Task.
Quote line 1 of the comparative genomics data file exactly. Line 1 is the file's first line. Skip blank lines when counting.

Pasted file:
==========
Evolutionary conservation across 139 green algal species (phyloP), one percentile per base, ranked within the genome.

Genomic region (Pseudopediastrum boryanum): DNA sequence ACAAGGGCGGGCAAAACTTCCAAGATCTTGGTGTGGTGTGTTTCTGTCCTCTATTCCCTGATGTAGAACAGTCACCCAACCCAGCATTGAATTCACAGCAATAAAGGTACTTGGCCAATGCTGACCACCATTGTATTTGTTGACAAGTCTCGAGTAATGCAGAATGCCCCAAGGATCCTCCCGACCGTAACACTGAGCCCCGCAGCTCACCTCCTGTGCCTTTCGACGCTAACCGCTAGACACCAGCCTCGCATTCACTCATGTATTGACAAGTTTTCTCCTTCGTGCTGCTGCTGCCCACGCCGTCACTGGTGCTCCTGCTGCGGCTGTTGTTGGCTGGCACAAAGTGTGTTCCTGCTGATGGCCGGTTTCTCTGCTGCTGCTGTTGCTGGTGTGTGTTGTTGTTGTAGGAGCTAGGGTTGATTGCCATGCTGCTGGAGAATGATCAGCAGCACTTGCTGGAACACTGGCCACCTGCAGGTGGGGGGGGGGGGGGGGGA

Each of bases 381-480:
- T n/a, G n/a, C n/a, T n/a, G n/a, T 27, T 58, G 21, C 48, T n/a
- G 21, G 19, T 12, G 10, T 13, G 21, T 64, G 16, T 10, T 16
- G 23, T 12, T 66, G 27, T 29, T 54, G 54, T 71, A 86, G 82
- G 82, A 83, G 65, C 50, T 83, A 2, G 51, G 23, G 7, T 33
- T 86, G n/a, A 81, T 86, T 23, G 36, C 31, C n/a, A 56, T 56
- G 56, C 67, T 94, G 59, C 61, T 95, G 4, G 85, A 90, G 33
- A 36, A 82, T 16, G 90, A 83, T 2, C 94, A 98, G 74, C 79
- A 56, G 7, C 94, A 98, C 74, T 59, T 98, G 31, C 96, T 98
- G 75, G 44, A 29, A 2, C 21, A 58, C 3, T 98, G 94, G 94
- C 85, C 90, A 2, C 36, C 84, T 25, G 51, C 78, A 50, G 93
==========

Evolutionary conservation across 139 green algal species (phyloP), one percentile per base, ranked within the genome.